This morning over a cup of tea and the NY Times, I discovered a major new Identity System. On the edges we argue about user-centered identity, aggregated/fragmented identity across social networks, or the meaning of custodial identity and its role in commercial or financial transactions. Sharon LaFraniere, of the NY Times, writes about bestowing names, the written Chinese language and databases — and a new identity system for China’s 1.3 Billion citizens.
By law, every Chinese citizen must carry an identity card– the legacy system is a handwritten card. The government is transitioning to a computer-readable card that will feature a color photo and an embedded microchip containing data including: home address, work history, background, ethnicity, religion and medical insurance. Within this transition we can observe what is lost as we move from the handwritten to the computer-readable.
Let’s start with some numbers:
- There are roughly 55,000 written Chinese characters
- China’s Public Security Bureau database is programmed to read 32,252 Chinese characters
- A government linguistics official has suggested that the new standardized list will only include 8,000 characters
- About 3,500 characters are in everyday use
Although China has a large population, it has very few surnames:
- 100 surnames cover 85% of China’s population
- 70,000 surnames cover 90% of the U.S.’s population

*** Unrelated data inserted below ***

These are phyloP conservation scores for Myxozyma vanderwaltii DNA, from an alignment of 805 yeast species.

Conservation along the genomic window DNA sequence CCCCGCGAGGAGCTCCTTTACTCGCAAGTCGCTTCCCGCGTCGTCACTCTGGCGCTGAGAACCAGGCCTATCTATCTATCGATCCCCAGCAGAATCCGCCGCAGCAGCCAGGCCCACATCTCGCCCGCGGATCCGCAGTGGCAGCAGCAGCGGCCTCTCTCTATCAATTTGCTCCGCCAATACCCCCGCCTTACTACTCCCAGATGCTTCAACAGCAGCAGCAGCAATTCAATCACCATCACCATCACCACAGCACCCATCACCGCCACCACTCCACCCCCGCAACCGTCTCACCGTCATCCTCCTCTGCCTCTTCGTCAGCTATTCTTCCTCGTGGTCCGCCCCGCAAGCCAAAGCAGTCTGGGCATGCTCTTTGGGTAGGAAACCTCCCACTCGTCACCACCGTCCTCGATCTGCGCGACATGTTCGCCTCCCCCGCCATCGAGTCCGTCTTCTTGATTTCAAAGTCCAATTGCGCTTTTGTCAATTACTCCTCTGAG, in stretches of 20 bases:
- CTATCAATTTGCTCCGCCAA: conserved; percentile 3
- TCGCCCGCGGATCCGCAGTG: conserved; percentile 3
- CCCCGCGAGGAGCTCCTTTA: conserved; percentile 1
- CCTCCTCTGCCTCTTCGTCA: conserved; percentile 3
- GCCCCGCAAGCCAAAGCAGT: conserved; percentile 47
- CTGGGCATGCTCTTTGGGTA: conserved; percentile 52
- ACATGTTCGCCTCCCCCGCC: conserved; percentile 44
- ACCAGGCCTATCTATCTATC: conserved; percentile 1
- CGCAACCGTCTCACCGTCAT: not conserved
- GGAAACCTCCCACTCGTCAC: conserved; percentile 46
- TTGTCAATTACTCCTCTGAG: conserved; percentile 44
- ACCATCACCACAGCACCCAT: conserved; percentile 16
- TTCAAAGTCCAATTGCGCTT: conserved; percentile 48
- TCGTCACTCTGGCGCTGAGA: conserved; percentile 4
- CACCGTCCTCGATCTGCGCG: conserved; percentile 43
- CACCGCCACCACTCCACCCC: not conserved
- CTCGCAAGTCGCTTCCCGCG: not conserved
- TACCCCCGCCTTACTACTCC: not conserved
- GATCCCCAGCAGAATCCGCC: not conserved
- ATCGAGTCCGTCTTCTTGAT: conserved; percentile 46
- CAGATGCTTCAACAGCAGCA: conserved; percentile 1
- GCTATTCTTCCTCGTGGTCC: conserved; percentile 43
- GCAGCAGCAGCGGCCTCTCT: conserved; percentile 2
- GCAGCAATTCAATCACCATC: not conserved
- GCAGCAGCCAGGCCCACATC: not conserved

“Government officials suggest that names have gotten out of hand, with too many parents picking the most obscure characters they can find or even making up characters, like linguistic fashion accessories. But many Chinese couples take pride in searching the rich archives of classical Chinese to find a distinctive, pleasing name, partly to help their children stand out in a society with strikingly few surnames.”
While the Chinese writing system may be one of the most difficult in which to manage data, it is also the oldest system of writing in continuous use. Since these new identity databases can’t read unusual characters, the government will be asking people to change their names to something machine readable. Given a logographic written language, a handwritten identity card could accommodate an infinite variety. Alphabetic writing systems don’t have this problem as they attempt to convey phonemes rather than morphemes.
This story surfaces a number of issues with regard to technology and identity. The first and most obvious is what personal data should be contained on a government-issued identity card– who controls that data and who has access to it. A more subtle issue is: what is possible with language (written and spoken) as humans use it, and what is possible within the subset of “language” that machines can “understand.” If your name can’t be parsed by the Government’s identity database do you exist? And further, should you change your name to suit the system? Should the landscape change its features to accomodate the limited technology of map making? And if you’re creating an Internet Identity system, should it be in English? Should it be national or global? How should it relate to writing systems, the marks we make to suggest things or states of the world?
What does the technology of identity reveal about the identity of technology?